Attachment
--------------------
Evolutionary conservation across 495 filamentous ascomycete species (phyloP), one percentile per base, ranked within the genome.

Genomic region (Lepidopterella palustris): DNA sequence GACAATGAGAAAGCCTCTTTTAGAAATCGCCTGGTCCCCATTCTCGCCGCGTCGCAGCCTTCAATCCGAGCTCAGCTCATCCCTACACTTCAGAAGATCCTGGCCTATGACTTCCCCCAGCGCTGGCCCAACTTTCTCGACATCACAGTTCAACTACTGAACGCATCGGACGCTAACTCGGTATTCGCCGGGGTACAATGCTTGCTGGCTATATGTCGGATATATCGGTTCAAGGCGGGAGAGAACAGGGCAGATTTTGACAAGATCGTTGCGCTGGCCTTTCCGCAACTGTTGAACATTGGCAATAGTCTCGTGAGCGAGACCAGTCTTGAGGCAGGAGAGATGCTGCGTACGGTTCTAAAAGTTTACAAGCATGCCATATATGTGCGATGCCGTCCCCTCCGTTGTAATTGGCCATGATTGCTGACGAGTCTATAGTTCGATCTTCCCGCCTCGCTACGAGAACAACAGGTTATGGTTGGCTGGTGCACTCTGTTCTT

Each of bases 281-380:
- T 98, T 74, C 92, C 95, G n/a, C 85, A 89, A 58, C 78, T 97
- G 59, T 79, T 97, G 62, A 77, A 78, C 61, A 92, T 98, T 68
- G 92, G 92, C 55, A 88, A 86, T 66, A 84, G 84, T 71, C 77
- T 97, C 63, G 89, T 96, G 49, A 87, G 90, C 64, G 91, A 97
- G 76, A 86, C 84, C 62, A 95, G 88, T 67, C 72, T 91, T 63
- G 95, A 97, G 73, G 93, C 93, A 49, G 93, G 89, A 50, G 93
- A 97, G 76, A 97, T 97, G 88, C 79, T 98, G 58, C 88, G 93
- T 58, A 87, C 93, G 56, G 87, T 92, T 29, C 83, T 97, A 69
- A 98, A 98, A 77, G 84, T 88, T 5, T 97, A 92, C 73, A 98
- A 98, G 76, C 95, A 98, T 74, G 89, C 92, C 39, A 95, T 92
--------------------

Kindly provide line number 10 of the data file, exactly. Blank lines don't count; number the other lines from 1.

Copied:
- A 97, G 76, A 97, T 97, G 88, C 79, T 98, G 58, C 88, G 93